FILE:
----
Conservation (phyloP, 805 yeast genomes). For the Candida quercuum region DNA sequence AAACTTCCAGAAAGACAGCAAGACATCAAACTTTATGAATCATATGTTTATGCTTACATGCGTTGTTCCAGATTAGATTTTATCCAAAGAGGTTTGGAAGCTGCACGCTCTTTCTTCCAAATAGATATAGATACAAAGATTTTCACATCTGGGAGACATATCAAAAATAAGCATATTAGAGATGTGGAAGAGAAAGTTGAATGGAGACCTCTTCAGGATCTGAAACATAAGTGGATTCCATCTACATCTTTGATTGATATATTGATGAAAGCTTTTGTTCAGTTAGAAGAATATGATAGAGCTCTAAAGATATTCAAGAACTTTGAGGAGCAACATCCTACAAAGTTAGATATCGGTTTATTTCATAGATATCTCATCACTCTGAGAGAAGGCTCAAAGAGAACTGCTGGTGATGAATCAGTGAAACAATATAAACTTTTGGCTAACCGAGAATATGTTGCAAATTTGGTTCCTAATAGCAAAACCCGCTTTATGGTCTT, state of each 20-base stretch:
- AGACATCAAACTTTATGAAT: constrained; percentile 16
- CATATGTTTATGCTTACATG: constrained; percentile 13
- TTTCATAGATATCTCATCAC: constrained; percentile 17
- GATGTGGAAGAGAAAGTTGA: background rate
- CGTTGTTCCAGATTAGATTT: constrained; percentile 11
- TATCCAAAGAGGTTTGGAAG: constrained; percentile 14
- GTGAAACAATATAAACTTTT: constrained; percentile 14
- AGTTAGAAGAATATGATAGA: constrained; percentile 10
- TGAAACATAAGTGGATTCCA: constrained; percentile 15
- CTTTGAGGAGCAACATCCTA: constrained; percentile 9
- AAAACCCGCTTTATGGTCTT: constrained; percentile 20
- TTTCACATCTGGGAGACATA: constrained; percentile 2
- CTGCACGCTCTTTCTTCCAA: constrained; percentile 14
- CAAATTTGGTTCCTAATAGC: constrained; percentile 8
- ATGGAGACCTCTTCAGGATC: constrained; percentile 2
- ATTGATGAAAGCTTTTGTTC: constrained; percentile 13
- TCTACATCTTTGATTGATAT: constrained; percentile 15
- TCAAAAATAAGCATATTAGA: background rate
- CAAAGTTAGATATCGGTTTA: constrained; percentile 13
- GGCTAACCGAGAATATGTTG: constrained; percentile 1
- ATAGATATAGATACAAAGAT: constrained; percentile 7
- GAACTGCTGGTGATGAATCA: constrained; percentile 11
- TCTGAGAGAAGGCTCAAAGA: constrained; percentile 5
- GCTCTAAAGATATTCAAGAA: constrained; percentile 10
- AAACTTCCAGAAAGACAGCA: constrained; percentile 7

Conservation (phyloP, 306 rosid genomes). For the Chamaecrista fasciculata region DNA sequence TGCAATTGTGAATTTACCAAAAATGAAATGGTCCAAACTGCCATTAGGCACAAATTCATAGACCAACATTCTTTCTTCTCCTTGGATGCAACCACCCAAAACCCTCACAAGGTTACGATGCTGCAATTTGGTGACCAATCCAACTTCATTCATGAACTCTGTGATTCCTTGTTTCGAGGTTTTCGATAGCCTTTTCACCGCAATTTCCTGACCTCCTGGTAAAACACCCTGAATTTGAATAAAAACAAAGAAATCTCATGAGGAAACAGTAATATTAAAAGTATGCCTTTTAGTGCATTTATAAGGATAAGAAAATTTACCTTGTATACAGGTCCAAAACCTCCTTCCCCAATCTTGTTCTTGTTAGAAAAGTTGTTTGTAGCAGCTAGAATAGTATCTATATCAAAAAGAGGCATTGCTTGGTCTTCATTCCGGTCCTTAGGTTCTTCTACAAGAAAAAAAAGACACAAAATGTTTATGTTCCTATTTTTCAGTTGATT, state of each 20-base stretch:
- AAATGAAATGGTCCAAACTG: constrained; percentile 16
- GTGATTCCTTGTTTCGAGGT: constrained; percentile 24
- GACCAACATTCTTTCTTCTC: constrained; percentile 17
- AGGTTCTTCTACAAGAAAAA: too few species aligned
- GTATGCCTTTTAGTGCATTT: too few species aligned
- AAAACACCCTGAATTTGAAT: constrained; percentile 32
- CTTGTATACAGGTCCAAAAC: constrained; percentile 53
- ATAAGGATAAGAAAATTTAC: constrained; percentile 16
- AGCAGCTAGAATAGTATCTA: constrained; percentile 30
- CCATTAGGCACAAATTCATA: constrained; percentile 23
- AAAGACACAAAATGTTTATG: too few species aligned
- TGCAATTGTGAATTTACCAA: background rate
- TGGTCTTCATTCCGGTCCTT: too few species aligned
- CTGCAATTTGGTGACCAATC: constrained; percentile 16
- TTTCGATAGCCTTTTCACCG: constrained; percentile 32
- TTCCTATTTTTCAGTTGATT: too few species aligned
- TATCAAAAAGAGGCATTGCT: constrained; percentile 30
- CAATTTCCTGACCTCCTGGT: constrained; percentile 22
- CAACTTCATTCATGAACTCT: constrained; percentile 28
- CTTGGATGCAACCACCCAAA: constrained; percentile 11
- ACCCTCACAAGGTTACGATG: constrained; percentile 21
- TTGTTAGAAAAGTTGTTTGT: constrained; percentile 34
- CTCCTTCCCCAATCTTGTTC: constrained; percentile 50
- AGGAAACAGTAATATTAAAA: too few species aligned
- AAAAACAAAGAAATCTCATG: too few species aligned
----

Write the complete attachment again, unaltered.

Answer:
Conservation (phyloP, 805 yeast genomes). For the Candida quercuum region DNA sequence AAACTTCCAGAAAGACAGCAAGACATCAAACTTTATGAATCATATGTTTATGCTTACATGCGTTGTTCCAGATTAGATTTTATCCAAAGAGGTTTGGAAGCTGCACGCTCTTTCTTCCAAATAGATATAGATACAAAGATTTTCACATCTGGGAGACATATCAAAAATAAGCATATTAGAGATGTGGAAGAGAAAGTTGAATGGAGACCTCTTCAGGATCTGAAACATAAGTGGATTCCATCTACATCTTTGATTGATATATTGATGAAAGCTTTTGTTCAGTTAGAAGAATATGATAGAGCTCTAAAGATATTCAAGAACTTTGAGGAGCAACATCCTACAAAGTTAGATATCGGTTTATTTCATAGATATCTCATCACTCTGAGAGAAGGCTCAAAGAGAACTGCTGGTGATGAATCAGTGAAACAATATAAACTTTTGGCTAACCGAGAATATGTTGCAAATTTGGTTCCTAATAGCAAAACCCGCTTTATGGTCTT, state of each 20-base stretch:
- AGACATCAAACTTTATGAAT: constrained; percentile 16
- CATATGTTTATGCTTACATG: constrained; percentile 13
- TTTCATAGATATCTCATCAC: constrained; percentile 17
- GATGTGGAAGAGAAAGTTGA: background rate
- CGTTGTTCCAGATTAGATTT: constrained; percentile 11
- TATCCAAAGAGGTTTGGAAG: constrained; percentile 14
- GTGAAACAATATAAACTTTT: constrained; percentile 14
- AGTTAGAAGAATATGATAGA: constrained; percentile 10
- TGAAACATAAGTGGATTCCA: constrained; percentile 15
- CTTTGAGGAGCAACATCCTA: constrained; percentile 9
- AAAACCCGCTTTATGGTCTT: constrained; percentile 20
- TTTCACATCTGGGAGACATA: constrained; percentile 2
- CTGCACGCTCTTTCTTCCAA: constrained; percentile 14
- CAAATTTGGTTCCTAATAGC: constrained; percentile 8
- ATGGAGACCTCTTCAGGATC: constrained; percentile 2
- ATTGATGAAAGCTTTTGTTC: constrained; percentile 13
- TCTACATCTTTGATTGATAT: constrained; percentile 15
- TCAAAAATAAGCATATTAGA: background rate
- CAAAGTTAGATATCGGTTTA: constrained; percentile 13
- GGCTAACCGAGAATATGTTG: constrained; percentile 1
- ATAGATATAGATACAAAGAT: constrained; percentile 7
- GAACTGCTGGTGATGAATCA: constrained; percentile 11
- TCTGAGAGAAGGCTCAAAGA: constrained; percentile 5
- GCTCTAAAGATATTCAAGAA: constrained; percentile 10
- AAACTTCCAGAAAGACAGCA: constrained; percentile 7

Conservation (phyloP, 306 rosid genomes). For the Chamaecrista fasciculata region DNA sequence TGCAATTGTGAATTTACCAAAAATGAAATGGTCCAAACTGCCATTAGGCACAAATTCATAGACCAACATTCTTTCTTCTCCTTGGATGCAACCACCCAAAACCCTCACAAGGTTACGATGCTGCAATTTGGTGACCAATCCAACTTCATTCATGAACTCTGTGATTCCTTGTTTCGAGGTTTTCGATAGCCTTTTCACCGCAATTTCCTGACCTCCTGGTAAAACACCCTGAATTTGAATAAAAACAAAGAAATCTCATGAGGAAACAGTAATATTAAAAGTATGCCTTTTAGTGCATTTATAAGGATAAGAAAATTTACCTTGTATACAGGTCCAAAACCTCCTTCCCCAATCTTGTTCTTGTTAGAAAAGTTGTTTGTAGCAGCTAGAATAGTATCTATATCAAAAAGAGGCATTGCTTGGTCTTCATTCCGGTCCTTAGGTTCTTCTACAAGAAAAAAAAGACACAAAATGTTTATGTTCCTATTTTTCAGTTGATT, state of each 20-base stretch:
- AAATGAAATGGTCCAAACTG: constrained; percentile 16
- GTGATTCCTTGTTTCGAGGT: constrained; percentile 24
- GACCAACATTCTTTCTTCTC: constrained; percentile 17
- AGGTTCTTCTACAAGAAAAA: too few species aligned
- GTATGCCTTTTAGTGCATTT: too few species aligned
- AAAACACCCTGAATTTGAAT: constrained; percentile 32
- CTTGTATACAGGTCCAAAAC: constrained; percentile 53
- ATAAGGATAAGAAAATTTAC: constrained; percentile 16
- AGCAGCTAGAATAGTATCTA: constrained; percentile 30
- CCATTAGGCACAAATTCATA: constrained; percentile 23
- AAAGACACAAAATGTTTATG: too few species aligned
- TGCAATTGTGAATTTACCAA: background rate
- TGGTCTTCATTCCGGTCCTT: too few species aligned
- CTGCAATTTGGTGACCAATC: constrained; percentile 16
- TTTCGATAGCCTTTTCACCG: constrained; percentile 32
- TTCCTATTTTTCAGTTGATT: too few species aligned
- TATCAAAAAGAGGCATTGCT: constrained; percentile 30
- CAATTTCCTGACCTCCTGGT: constrained; percentile 22
- CAACTTCATTCATGAACTCT: constrained; percentile 28
- CTTGGATGCAACCACCCAAA: constrained; percentile 11
- ACCCTCACAAGGTTACGATG: constrained; percentile 21
- TTGTTAGAAAAGTTGTTTGT: constrained; percentile 34
- CTCCTTCCCCAATCTTGTTC: constrained; percentile 50
- AGGAAACAGTAATATTAAAA: too few species aligned
- AAAAACAAAGAAATCTCATG: too few species aligned